He continues, “The customer should check for references and speak to other customers directly. It does not take long to find out and get access to other customers, so my advice is to invest in time and speak to or visit other organisations, who have already had some experience of both the vendor and the SI. It’s not just about trying to expose problems, but the learning experience of the project implementation could really help and be applied to new customers and projects.”
“The concept of system integration refers first to the integration of the interdependent functions within the same company. The SI chosen should have an extensive integration experience of various functional technologies and this would be crucial for the success of any integration project. Furthermore the SI needs to take responsibility for quality collaboration among different departments, technology sponsors which is very important for the success of a project. Second, SIs need to consider their relationships with other specialists SIs to come and handle specialised
aspects of the project,” says Haque.
Apart from choosing right, an enterprise will also have to take efforts to manage
the relationship to get the most out of the strategic partnership.
Summers provides some tips,” The customer must ensure that he invests in experienced project management. This really is a pre-requisite and most important
the customer must invest in an experienced project management resource. This means you cannot allocate the role of a project manager to any technical resource.
Understanding the technical virtues of a product is not what project management is about: the real skill is defining the steps and criteria and timelines from project start to finish and and in making sure that the suppliers and the internal resource are executing as per plan. Hence there must be a well defined and detailed plan: Who Does What, Where, How and When? The project manager has to develop and get acceptance of the plan and the real challenge is ensuring that the plan is executed on. Hence it really does require true ‘management’ expertise.”
Says Berner, “Progress should be monitored by having a project plan and a proper methodology in place. This means that the initiative is subject to constant monitoring of resources and accomplishments. Any upcoming problems should be identified early on. The end customer should have the overall overview of the initiative and technical resources at any point of time. As Help AG we will be the primary interface between the end customer, the technical resources with regards to any questions related to a project as such. Before we start any kind of initiative there needs to be a clearly defined objective. We truly believe there has to be a phased approach. Our phased approached is called “SPIEC”: start – planning – implementation – execution – closing.”
Enterprises should also invest time and energy to ensure that the partnership grows
from strength to strength, and that – in the long term – it provides the organisation exactly what it wants – a trustworthy, strategic partner.
On the other side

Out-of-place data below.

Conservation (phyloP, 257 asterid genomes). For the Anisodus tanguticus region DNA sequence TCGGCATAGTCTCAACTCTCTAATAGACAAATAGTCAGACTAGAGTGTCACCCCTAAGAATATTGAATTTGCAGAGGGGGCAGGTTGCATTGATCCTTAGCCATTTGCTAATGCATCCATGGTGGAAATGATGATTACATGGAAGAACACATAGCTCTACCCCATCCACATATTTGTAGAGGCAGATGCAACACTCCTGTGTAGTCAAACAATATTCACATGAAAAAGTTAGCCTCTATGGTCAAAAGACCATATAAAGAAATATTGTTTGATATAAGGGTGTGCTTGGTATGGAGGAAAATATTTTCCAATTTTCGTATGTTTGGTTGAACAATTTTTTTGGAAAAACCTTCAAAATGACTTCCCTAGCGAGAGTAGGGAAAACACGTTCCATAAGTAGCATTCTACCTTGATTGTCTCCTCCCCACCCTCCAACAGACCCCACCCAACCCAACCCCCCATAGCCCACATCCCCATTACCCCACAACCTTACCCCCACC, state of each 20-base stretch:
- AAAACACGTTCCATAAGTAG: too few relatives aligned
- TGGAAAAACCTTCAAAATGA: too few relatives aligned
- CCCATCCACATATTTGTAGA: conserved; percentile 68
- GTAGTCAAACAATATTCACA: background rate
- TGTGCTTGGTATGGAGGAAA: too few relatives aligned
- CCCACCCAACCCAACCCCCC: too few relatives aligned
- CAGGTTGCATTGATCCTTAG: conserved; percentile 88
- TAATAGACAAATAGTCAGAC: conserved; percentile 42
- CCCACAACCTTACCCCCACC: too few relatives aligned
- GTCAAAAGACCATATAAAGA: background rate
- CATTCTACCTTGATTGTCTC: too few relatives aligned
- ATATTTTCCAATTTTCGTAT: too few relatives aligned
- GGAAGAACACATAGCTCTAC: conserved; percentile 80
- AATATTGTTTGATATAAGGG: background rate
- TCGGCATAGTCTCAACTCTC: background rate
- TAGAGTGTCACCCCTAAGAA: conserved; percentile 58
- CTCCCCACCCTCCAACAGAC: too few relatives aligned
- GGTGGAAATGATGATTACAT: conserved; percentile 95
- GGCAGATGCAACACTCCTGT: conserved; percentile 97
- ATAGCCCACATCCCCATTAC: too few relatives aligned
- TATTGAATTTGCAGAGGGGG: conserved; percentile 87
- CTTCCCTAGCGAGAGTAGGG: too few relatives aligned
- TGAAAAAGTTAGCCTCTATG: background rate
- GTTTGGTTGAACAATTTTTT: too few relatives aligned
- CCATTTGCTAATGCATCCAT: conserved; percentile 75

Apart from customers, vendors also need to work to ensure that their link with their
partners – the face of the vendor in many parts of the region – remains strong.
“Vendors struggle to find strong SIs who are loyal to them as competition gets fierce in a tough economic time. As such, it is important to work smart by “keeping partners close but building a relationship with customers as well”. This is often
challenging as SIs see this as a threat. It is important to allay the SI’s concerns by assuring them that customers feel more comfortable knowing that they have direct
access to the vendor which is a win-win for all,” says Brocade’s Hamadani.
Haque adds, “As a software vendor, we are called upon by various customers wanting us to work with their SI or SI’s on projects. The main driver for us in all instances is that the customer perceived requirements are met, whether the customer calls us or the SI calls us. The challenge we have include ensuring the SI partner is trained sufficiently so that they have the latest knowledge of our technology and are self-sufficient and confident in presenting and deploying our solutions into end-user organisations.”
He continues, “The SI partner needs to invest in a team of people from sales, pre-sales, services and support if they are to be successful in deploying and supporting end-user call centre related projects. The SI also must have the diverse technology expertise in other complimentary areas that a customer may require integration in, such as customer relationship management(CRM) systems and speech technology solutions, all of which typically form part of end-user customers shopping list for a solution.”
Vendors agree that there are several ways in which the SI ecosystem in the region
can and should improve in the coming years.
“The key skill set which I strongly recommend is project management. The ability to manage complex and large projects is lacking in the regions, however it’s also a skill which both the SI and the Enterprise customer needs to recognise and need to value. The customer has to appreciate the value of the project management skill set, the reality is that this is not recognised by enough organisations to-date,” says Summers.
“It can be improved by mastering the simplicity and following the quality assurance and customer satisfaction. Everybody likes to talk about big success without being able to implement the basics. Only if you can understand and customise the basics you will have that big success,” says Berner.
They also agree that the improvement will come over time, that change being a constant in the region, the evolution of SIs will continue to happen in parallel to the widening nature of customer requirements and the fickle nature of budgets. And while that process because a reality, it remains the customer’s preroragative to ensure that he gets the best out of every partner or SI that they work for in the Middle East.